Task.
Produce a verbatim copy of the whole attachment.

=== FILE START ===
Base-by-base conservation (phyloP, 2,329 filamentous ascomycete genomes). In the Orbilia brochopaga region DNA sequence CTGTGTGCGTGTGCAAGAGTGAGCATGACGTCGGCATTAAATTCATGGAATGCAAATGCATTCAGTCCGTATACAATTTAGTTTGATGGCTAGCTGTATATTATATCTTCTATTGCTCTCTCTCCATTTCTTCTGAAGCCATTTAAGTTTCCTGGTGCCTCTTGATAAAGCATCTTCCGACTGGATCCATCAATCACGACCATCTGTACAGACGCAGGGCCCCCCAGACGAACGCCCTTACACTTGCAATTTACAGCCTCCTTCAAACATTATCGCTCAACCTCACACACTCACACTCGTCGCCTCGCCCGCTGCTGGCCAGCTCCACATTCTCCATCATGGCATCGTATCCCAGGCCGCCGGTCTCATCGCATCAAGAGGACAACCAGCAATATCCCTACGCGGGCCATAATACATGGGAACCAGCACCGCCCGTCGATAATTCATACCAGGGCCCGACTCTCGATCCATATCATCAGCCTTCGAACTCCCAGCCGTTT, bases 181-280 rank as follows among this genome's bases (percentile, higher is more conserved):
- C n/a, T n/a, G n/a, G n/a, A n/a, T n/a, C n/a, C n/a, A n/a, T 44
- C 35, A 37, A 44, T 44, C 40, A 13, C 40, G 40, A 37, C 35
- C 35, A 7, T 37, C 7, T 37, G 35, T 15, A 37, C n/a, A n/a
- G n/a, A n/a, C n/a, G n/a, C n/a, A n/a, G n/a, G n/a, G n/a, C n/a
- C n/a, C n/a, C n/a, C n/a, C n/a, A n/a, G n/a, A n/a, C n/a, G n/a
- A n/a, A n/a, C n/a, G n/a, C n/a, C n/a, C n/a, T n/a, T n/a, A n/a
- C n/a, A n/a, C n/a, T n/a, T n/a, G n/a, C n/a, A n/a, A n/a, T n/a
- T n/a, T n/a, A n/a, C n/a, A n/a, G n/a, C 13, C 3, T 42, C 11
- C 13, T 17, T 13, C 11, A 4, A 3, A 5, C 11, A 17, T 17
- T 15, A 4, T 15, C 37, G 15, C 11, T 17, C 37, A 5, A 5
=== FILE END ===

Base-by-base conservation (phyloP, 2,329 filamentous ascomycete genomes). In the Orbilia brochopaga region DNA sequence CTGTGTGCGTGTGCAAGAGTGAGCATGACGTCGGCATTAAATTCATGGAATGCAAATGCATTCAGTCCGTATACAATTTAGTTTGATGGCTAGCTGTATATTATATCTTCTATTGCTCTCTCTCCATTTCTTCTGAAGCCATTTAAGTTTCCTGGTGCCTCTTGATAAAGCATCTTCCGACTGGATCCATCAATCACGACCATCTGTACAGACGCAGGGCCCCCCAGACGAACGCCCTTACACTTGCAATTTACAGCCTCCTTCAAACATTATCGCTCAACCTCACACACTCACACTCGTCGCCTCGCCCGCTGCTGGCCAGCTCCACATTCTCCATCATGGCATCGTATCCCAGGCCGCCGGTCTCATCGCATCAAGAGGACAACCAGCAATATCCCTACGCGGGCCATAATACATGGGAACCAGCACCGCCCGTCGATAATTCATACCAGGGCCCGACTCTCGATCCATATCATCAGCCTTCGAACTCCCAGCCGTTT, bases 181-280 rank as follows among this genome's bases (percentile, higher is more conserved):
- C n/a, T n/a, G n/a, G n/a, A n/a, T n/a, C n/a, C n/a, A n/a, T 44
- C 35, A 37, A 44, T 44, C 40, A 13, C 40, G 40, A 37, C 35
- C 35, A 7, T 37, C 7, T 37, G 35, T 15, A 37, C n/a, A n/a
- G n/a, A n/a, C n/a, G n/a, C n/a, A n/a, G n/a, G n/a, G n/a, C n/a
- C n/a, C n/a, C n/a, C n/a, C n/a, A n/a, G n/a, A n/a, C n/a, G n/a
- A n/a, A n/a, C n/a, G n/a, C n/a, C n/a, C n/a, T n/a, T n/a, A n/a
- C n/a, A n/a, C n/a, T n/a, T n/a, G n/a, C n/a, A n/a, A n/a, T n/a
- T n/a, T n/a, A n/a, C n/a, A n/a, G n/a, C 13, C 3, T 42, C 11
- C 13, T 17, T 13, C 11, A 4, A 3, A 5, C 11, A 17, T 17
- T 15, A 4, T 15, C 37, G 15, C 11, T 17, C 37, A 5, A 5